I was flicking through some TED talks today and the title ‘The 100 000 Student Classroom’ caught my attention!
It is a short TED Talk video from 2012 by Peter Norvig about his journey of designing and delivering an online course. The aim was to create a learning environment that felt like one on one tuition despite the fact they had over 160 000 enrolments.
This caught my attention because I had just been in a meeting with a school where they were debating some research that found that class size is not a determinate on student performance.
As you can imagine, the teachers were adamant that class sizes affected their ability to teach, and as a result the quality of the learning experience was diminished The school board where arguing that they could cut costs and increase revenue through increasing class sizes and used the research to validate the claim that student results wouldn’t fall due to the increase numbers in the classroom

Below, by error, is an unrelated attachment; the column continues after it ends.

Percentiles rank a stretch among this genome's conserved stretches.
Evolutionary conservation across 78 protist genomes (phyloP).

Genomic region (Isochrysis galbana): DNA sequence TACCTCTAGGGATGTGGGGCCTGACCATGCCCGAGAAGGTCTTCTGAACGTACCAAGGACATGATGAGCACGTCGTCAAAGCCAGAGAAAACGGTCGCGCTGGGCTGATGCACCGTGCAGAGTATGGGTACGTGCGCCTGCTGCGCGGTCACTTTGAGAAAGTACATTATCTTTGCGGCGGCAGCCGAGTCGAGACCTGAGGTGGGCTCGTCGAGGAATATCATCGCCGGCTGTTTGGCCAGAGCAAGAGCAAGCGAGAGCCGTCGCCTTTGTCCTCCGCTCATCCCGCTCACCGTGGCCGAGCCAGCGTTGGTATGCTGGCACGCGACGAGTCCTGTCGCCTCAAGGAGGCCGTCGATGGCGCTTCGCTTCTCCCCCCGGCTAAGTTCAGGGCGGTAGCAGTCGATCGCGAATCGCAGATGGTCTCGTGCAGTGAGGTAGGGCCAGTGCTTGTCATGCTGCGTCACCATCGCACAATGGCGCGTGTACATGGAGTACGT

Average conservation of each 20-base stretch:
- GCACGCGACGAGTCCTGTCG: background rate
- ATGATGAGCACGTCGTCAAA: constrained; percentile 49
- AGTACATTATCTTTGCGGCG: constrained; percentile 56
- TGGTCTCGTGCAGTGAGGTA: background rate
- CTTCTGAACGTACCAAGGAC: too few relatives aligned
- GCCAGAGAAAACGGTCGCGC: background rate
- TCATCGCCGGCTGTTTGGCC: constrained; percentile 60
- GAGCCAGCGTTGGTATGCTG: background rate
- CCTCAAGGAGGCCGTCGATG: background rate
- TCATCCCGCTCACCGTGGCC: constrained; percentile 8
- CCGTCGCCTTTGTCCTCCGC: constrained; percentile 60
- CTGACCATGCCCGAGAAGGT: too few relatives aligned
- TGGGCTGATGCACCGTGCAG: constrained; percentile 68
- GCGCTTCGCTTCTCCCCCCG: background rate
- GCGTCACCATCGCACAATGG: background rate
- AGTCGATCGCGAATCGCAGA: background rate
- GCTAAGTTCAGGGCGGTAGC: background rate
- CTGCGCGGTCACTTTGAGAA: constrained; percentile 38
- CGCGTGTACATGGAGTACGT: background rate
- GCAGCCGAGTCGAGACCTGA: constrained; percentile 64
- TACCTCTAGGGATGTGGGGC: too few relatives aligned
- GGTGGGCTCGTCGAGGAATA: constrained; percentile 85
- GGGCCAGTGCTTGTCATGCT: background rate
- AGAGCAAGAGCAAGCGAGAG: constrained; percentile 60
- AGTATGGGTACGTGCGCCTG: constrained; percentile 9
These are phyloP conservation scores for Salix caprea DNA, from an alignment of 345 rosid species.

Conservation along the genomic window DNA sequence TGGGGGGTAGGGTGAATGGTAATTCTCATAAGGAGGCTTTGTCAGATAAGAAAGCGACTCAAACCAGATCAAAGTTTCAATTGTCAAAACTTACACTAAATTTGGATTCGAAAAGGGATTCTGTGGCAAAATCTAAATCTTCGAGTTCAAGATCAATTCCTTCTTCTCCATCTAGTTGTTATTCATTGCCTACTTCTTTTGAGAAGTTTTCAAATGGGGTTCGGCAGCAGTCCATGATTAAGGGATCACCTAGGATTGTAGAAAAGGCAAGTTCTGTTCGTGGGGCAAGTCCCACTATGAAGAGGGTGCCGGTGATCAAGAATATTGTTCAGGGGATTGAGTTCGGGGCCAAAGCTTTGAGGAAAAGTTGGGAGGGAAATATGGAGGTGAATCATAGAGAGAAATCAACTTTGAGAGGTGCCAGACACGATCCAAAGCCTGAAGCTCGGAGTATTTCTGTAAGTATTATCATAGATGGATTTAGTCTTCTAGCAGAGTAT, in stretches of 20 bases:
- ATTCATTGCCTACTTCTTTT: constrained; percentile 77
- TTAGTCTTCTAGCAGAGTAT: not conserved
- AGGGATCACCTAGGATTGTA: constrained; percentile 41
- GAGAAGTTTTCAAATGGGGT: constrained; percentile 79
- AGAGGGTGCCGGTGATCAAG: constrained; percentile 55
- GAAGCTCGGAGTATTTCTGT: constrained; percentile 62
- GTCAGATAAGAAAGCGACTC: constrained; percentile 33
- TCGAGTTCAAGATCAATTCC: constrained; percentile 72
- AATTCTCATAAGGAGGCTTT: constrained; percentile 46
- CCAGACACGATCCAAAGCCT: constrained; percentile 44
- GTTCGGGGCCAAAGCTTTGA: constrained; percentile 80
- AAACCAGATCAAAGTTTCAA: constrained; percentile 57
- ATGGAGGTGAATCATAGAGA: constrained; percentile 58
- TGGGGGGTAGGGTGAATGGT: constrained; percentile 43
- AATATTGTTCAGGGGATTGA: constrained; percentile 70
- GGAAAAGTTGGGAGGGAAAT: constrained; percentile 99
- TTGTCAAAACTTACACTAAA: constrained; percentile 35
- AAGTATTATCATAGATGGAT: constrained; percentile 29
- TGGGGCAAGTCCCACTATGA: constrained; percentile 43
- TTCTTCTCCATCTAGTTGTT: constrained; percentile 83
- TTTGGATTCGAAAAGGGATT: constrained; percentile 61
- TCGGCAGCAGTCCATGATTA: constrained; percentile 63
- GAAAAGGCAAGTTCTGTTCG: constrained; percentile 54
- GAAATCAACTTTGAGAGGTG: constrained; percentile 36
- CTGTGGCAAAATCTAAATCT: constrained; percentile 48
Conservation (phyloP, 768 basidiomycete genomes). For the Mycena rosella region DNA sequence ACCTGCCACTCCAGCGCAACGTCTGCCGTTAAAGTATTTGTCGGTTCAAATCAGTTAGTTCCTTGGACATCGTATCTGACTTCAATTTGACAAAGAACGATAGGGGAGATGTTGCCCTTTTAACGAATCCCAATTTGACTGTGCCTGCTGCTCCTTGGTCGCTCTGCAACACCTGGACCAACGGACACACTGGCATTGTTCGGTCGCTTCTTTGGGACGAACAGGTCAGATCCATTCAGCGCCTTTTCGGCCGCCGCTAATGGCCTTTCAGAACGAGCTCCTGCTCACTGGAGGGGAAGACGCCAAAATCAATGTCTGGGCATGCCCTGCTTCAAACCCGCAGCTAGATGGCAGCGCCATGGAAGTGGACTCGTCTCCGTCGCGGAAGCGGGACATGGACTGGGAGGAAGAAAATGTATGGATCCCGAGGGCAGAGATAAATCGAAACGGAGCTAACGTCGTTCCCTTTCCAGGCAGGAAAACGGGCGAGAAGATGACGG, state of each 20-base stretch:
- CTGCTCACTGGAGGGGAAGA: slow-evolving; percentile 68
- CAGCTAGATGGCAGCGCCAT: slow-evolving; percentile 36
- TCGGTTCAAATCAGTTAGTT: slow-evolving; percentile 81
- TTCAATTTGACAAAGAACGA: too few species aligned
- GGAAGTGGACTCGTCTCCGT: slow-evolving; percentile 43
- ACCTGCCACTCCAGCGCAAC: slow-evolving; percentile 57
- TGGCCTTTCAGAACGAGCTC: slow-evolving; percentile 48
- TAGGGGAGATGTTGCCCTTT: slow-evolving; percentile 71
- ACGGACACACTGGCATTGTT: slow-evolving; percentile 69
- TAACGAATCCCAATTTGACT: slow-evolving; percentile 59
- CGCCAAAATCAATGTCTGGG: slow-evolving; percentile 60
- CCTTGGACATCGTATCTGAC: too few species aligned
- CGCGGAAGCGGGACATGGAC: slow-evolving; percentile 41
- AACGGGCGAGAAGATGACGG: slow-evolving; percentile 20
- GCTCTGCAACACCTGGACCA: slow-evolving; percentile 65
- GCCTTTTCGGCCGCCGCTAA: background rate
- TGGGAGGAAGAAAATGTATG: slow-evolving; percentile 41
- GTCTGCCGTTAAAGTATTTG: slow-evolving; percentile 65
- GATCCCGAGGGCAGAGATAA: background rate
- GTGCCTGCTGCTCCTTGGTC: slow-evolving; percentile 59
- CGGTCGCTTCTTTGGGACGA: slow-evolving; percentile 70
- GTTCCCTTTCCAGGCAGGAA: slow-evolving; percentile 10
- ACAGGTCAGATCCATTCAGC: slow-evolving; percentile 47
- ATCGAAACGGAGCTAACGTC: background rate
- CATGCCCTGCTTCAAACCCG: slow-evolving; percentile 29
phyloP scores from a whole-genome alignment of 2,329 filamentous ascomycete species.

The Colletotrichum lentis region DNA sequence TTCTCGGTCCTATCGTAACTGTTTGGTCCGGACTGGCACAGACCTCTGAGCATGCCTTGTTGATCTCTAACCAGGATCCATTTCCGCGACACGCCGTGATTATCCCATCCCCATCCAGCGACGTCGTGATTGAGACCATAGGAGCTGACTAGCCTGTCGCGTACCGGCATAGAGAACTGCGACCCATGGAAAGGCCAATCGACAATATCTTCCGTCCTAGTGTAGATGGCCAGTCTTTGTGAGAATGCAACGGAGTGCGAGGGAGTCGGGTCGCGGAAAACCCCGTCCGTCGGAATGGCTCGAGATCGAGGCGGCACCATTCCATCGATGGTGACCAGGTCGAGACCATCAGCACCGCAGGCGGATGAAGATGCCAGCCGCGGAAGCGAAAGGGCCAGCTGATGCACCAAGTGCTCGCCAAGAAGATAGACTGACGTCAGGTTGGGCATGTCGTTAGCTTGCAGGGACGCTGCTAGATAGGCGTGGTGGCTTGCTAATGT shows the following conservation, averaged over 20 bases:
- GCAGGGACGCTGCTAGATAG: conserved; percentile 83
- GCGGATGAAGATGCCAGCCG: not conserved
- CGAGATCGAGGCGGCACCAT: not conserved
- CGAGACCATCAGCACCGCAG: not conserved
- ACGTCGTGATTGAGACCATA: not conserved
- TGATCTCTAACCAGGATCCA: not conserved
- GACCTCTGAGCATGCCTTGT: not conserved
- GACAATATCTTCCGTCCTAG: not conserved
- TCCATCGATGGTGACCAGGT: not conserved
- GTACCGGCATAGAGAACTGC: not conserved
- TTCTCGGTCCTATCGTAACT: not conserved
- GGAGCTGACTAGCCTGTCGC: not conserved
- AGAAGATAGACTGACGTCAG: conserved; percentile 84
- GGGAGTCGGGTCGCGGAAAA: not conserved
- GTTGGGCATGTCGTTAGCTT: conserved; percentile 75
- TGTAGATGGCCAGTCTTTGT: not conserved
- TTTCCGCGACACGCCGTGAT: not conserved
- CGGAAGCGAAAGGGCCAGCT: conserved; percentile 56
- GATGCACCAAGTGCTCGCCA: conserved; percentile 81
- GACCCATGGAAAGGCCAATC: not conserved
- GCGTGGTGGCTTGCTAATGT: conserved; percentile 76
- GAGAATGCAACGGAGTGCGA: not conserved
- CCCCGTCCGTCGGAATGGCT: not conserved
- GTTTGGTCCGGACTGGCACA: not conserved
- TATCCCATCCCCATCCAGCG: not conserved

To be honest, it wasn’t my favourite staff meeting I had been invited to present at!
It is worth keeping in mind when you are watching the following TED Talk that the context is a university course. However, if you are a teacher in a K-12 environment, you need to be aware that in a climate of shrinking budgets, and increasing political pressure to perform that ways of increasing class sizes is very much on the agenda of most governments and independent school boards.
TED Talk HIGHLIGHT:
01:45 – You can replicate the feeling of 1 on 1 tutoring
02:30 – They try to keep their videos to two minutes or less
03:00 – The use of open ended questions are essential
03:45 – In a lot of online classes, the video can be watched at any time. Peter found it was essential to keep everyone working on the same thing. The video was only available for 1 week
04:30 – Peers are the best teachers because they can remember what it is like to not understand
05:35 – A number of universities are now copying this model
You might also like to check out a playlist consisting of 12 TED Talks about re-imagining school.
Question: What’s the optimum class size?